It was on the Garden's balcony level that the Columbia recording crew -- led by "recording expert" John Gloetzner ("Start Recording ...") and electrical engineer R. T. Friebus -- set up its gear in preparation for recording what would be end up being five separate musical acts: Carl Haworth; George Taylor; Paul Gelvin; the room's latest house band, the Garden Dancing Palace Orchestra; and the Elks Quartet of Spokane. The quartet, based out of local Elks Lodge No. 228, would later be billed by Columbia as a group that "has been known and loved by all Spokane for the past 25 years" ("Columbia Record Presentation Dance"). The quartet was Charles F. Eaton (first tenor), William Clark (second tenor), Jake Hill (first bass), and George Chant (second bass), with Professor N. A. Krantz as accompanist.Haworth was the area's local banjo king, and Taylor and Gelvin were tenor vocalists. Lastly, the Garden Dancing Palace Orchestra, led by Lillian Frederick (piano and violin) and featuring vocalist Bill Doric, was a dozen-strong dance outfit whose "peppy tuneful melodies" resulted in the release of two records by the label that year ("Columbia Record Presentation"). Among the members of that band was a young saxophonist, Dudley Wilson (1901-1985), who would go on to serve many years as the head of Spokane Musicians Union AFM Local 105.
A Record-Presentation Dance
After the Columbia engineers had completed their tasks and left town -- on their way to Seattle where they would record the Jackie Souders Orchestra, radio singer Douglas Richardson, and the Lions Quartet -- the label selected which recordings it wanted to market, had discs made in its new pressing plant in Oakland, California, and got set to release them all to Columbia record dealers on November 29. But first came the big "Columbia Record Presentation" and dance at the Garden on Thursday evening, October 27, 1927. The festivities would include the debut spinning of all six new Columbia phonograph discs cut by the five artists signed by the label. A large display ad in the Spokane Daily Chronicle the day before exclaimed: "All Selections Recorded by the Columbia Phonograph Company in Spokane Will Be Presented by the Artists in Person and the Records Will Also Be Played by the New Columbia Viva-Tonal Electric! The marvel of the 20th Century" ("Columbia Record Presentation"). And on the day of the show the Spokane Daily Chronicle reported that "Mayor Charles Fleming has been asked to preside" over the event and that "The musicians who made impressions here during the recording last month will be introduced at the concert" ("Garden to Feature ...").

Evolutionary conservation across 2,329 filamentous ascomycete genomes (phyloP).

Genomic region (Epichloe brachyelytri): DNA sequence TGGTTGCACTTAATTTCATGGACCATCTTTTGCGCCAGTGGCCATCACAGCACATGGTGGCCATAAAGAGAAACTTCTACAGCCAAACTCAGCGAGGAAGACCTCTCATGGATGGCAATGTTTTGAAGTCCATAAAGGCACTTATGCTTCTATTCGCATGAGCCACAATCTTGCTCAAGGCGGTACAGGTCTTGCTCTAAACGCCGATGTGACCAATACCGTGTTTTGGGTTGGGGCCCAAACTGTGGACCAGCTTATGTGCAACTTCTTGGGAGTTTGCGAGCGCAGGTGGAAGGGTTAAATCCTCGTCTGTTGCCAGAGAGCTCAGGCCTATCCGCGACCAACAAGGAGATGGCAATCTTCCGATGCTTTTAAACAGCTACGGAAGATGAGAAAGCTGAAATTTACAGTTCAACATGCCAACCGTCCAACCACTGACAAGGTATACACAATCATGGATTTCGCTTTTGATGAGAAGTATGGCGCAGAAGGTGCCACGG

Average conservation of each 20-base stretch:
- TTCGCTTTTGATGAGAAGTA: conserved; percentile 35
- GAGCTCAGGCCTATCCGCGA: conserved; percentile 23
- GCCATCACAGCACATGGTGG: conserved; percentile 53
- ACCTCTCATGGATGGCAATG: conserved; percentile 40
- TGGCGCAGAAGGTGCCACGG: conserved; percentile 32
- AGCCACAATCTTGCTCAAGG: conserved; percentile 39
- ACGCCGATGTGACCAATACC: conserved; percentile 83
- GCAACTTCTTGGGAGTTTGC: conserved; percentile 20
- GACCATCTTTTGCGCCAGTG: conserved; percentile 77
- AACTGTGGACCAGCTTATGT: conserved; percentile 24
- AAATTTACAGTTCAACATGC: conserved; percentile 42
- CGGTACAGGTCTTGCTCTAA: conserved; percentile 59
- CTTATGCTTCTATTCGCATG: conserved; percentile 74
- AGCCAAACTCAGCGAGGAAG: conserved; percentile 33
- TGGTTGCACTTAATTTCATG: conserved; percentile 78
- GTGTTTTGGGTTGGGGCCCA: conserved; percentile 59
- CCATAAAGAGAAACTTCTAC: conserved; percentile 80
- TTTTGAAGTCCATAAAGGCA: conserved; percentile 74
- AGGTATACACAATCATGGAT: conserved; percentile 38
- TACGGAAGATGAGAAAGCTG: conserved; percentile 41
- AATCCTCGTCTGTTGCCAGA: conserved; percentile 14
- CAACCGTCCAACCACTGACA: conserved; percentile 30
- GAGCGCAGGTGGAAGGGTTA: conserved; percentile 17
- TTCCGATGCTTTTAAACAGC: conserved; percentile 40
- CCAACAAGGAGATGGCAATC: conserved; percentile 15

Attendees would be the first members of the public to hear the discs played on a Columbia phonograph -- and in the presence of the artists themselves. The records spun were the Elks Quartet's two songs, "The Vacant Chair" and "Who Knows?" (Columbia 1144-D), George Taylor's "Just Once Again" (Columbia 1145-D), Carl Haworth's "Waitin' for the Springtime" (Columbia 1146-D), Paul Gelvin's "When Twilight Comes," and the Garden Dancing Palace Orchestra's versions of "Night Time in Picardy" and "My Wild Irish Rose" (Columbia 1147-D), plus "Sunshine" and "I'm Afraid You Sing That Song to Somebody Else" (Columbia 1171-D).
Columbia's 1928 Return
Columbia's publicly stated plan to return to Spokane at a later date to record additional tracks was realized. On June 28, 1928, company engineers set up their gear and recorded Carl Haworth again, this time plunking "I Get the Blues When It Rains" and "Willows" (Columbia 1502-D), while singer Walter McKinney cut a dozen tracks.That same day and the following one, the label recorded the Garden Dancing Palace Orchestra performing two dozen tracks, with "When Erastus Plays His Old Kazoo" (Columbia 1599-D) and "Rose Room" and "Deep Hollow" (Columbia 1501-D) being released as discs that same year. Meanwhile the Garden hosted regular dances right on up into 1941, when it was converted into the Garden Lanes bowling alley (it later became the humble-if-history-steeped parking garage that it remains today).